Perhaps it’s a mere coincidence, but in 2017, four out of five regional Federal Reserve Bank presidents with voting power will be led by former top executives for Goldman Sachs. The entire financial system of America is being dominated by former members of Goldman.
Just two months ago, Harvard professor and former vice chairman of Goldman Sachs Robert S. Kaplan was named the new head of the Dallas Federal Reserve. His predecessor Richard Fisher is now an advisor for Barclays.
Meanwhile, Neel Kashkari has recently been appointed as the president of the Minneapolis Federal Reserve. And earlier this year in March, Patrick Harker was named the leader of the Philadelphia Federal Reserve. Both men are former executives of Goldman Sachs. Indeed, every regional Federal Reserve head that has been selected this year is an alumni of Goldman.
Add in the president of the New York Federal Reserve William Dudley, and one will find that four out of five of the regional Federal Reserve Bank presidents responsible for determining monetary policy in 2017 will be former members of Goldman Sachs. Dudley worked for Goldman from 1986 until 2007.
In 2017, the presidents of the Federal Reserve Banks at New York, Minneapolis, Philadelphia, Dallas and Chicago will be on the Federal Open Market Committee. The FOMC is largely responsible for determining monetary policy in the United States.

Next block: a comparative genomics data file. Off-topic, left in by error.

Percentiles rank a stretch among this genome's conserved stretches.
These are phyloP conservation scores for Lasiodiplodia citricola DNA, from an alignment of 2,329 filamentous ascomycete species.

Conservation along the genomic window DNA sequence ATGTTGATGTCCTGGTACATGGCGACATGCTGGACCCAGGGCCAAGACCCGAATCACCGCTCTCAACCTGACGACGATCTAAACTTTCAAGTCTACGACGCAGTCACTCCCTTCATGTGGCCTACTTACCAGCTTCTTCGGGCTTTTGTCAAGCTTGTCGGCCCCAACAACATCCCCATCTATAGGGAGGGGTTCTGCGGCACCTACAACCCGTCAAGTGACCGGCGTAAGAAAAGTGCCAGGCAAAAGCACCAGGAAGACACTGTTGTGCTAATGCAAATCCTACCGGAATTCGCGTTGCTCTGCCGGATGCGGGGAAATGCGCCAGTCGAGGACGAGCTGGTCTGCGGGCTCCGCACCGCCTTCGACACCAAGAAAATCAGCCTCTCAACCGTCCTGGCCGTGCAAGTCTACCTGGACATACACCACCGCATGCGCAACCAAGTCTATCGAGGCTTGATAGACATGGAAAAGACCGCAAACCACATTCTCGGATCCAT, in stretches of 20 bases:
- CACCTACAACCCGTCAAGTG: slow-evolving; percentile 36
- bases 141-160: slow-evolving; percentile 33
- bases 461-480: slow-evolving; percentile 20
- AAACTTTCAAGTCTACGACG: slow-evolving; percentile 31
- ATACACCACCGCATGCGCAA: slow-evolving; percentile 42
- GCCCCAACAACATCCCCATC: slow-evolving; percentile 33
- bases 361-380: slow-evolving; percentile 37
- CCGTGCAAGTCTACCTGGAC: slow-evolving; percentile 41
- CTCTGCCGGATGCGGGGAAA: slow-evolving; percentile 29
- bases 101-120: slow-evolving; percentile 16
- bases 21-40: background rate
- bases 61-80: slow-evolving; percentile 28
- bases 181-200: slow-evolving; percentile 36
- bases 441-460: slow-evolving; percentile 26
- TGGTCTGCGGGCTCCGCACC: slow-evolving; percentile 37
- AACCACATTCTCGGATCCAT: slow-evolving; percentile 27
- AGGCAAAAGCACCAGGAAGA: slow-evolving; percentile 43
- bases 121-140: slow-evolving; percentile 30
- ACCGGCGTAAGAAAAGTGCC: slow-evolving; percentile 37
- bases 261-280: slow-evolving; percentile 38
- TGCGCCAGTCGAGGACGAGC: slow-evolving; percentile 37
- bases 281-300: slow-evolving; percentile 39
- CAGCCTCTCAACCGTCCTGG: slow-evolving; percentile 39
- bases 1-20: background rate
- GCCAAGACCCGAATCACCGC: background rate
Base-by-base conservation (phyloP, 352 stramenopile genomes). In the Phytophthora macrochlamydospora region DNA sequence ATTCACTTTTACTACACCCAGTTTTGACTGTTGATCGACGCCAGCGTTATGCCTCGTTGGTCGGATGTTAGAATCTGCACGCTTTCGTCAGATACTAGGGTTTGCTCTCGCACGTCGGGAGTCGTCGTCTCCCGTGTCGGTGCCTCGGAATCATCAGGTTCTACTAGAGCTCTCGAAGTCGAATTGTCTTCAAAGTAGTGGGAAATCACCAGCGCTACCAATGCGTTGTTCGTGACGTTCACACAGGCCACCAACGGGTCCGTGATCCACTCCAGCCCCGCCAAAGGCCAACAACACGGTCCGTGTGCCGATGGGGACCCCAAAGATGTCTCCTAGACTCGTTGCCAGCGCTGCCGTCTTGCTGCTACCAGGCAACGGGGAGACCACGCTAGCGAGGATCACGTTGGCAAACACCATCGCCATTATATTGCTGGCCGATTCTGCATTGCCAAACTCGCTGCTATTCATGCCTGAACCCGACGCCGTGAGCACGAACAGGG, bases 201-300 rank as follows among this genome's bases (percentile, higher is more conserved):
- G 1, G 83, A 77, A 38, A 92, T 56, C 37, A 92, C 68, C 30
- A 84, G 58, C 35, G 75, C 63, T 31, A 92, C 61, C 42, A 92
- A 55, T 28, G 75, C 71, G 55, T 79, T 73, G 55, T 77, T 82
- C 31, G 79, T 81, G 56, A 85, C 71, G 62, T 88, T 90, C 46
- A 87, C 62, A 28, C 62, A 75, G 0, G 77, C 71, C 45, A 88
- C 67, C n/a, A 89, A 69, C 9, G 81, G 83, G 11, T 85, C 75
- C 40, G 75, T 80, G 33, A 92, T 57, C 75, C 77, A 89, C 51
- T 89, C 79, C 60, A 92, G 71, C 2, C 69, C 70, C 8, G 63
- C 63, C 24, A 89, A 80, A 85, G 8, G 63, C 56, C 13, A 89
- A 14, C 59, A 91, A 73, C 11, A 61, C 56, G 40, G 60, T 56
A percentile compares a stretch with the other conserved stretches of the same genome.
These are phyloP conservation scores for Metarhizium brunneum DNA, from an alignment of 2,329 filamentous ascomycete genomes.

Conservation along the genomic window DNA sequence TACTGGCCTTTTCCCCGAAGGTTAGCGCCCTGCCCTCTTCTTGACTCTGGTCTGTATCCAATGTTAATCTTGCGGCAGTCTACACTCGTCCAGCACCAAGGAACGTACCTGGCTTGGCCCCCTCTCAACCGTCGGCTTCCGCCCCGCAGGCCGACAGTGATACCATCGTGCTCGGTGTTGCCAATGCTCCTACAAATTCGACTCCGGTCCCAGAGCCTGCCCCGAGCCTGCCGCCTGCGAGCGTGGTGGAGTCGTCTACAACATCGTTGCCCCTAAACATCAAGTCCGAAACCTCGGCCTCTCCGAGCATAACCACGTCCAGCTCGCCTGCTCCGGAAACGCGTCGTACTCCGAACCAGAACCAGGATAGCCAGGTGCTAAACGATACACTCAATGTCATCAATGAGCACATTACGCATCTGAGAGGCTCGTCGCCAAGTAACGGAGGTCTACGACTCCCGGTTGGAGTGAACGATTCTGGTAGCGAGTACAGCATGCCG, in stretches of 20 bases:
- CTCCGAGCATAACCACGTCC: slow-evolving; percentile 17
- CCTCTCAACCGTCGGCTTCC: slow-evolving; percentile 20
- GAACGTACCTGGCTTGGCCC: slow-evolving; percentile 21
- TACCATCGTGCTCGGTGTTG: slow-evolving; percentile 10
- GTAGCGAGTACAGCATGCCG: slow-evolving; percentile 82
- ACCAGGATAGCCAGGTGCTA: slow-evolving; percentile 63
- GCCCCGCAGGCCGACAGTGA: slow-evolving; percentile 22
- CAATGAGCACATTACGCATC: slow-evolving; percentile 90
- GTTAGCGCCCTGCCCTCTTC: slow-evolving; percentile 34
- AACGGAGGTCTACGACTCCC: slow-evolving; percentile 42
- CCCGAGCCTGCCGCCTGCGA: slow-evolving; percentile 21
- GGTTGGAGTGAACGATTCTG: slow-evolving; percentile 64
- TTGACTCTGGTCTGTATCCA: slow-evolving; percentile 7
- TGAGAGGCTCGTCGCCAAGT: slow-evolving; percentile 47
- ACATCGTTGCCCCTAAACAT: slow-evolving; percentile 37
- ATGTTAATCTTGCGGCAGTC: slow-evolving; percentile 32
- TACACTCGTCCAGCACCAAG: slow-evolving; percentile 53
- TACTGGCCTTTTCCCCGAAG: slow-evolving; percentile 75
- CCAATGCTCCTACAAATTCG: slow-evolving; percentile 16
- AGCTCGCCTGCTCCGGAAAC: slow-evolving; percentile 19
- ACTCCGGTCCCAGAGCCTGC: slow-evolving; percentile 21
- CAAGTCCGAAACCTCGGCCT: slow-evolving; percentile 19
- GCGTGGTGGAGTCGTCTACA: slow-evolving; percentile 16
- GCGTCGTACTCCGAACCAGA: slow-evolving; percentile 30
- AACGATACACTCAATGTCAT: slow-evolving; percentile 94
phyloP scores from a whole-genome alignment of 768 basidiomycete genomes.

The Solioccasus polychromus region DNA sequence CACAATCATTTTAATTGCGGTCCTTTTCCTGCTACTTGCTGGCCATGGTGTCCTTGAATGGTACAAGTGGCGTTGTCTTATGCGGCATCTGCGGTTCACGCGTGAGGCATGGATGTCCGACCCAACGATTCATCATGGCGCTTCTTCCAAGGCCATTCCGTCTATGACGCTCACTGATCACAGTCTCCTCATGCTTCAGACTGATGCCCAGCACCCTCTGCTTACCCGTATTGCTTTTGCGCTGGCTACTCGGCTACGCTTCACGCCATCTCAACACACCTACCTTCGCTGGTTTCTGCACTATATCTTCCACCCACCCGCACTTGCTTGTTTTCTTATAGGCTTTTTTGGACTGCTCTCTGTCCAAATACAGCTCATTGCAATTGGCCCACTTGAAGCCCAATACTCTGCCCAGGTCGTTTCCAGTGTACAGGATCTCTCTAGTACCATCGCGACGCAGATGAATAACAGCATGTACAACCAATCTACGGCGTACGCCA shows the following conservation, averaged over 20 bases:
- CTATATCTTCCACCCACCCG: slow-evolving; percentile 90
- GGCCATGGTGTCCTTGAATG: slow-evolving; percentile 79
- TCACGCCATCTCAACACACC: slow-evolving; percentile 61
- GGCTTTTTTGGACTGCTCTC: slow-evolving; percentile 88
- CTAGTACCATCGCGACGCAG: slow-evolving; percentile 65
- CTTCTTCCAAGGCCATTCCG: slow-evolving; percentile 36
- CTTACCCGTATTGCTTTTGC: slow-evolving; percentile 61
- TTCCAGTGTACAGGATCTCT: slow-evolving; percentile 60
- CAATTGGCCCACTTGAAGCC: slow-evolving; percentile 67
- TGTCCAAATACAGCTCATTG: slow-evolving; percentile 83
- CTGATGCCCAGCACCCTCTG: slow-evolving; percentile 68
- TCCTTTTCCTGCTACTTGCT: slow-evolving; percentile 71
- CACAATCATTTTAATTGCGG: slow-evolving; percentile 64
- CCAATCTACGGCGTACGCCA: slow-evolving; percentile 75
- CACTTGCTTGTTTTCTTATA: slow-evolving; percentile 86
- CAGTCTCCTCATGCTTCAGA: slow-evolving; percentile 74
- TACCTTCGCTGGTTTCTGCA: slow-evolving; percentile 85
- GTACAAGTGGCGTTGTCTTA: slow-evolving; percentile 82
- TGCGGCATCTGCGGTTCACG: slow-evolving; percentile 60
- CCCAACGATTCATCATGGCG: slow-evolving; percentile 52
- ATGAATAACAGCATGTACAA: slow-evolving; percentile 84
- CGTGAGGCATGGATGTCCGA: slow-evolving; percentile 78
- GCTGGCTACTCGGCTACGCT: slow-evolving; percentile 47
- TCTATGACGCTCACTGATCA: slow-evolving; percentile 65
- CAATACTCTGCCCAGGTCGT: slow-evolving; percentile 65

The only 2017 member of the FOMC who will not be a former member of Goldman is Charles Evans, who serves as the president for the Federal Reserve Bank in Chicago.
This is extremely dangerous, as having such a concentrated group of decision makers could very well lead to corruption. Of course, nothing has happened yet, but it’s still oddly suspicious. Basically, the entire economy of the United States will be in their hands. It’s wrong to make any judgements before they have even been given a chance, but it’s certainly a situation to monitor.
And it’s not just the United States, as at least eight major financial decision makers in Europe are also former executives of Goldman Sachs. With ex-Goldman Sachs members controlling both the Eurozone and the economy of the United States, we certainly better hope that Goldman bred some strong decision makers. If not, the entire global economy could quickly tank right before our eyes.
It just goes to show that people in power will help their friends get into power too. Now we’re at the mercy of Goldman.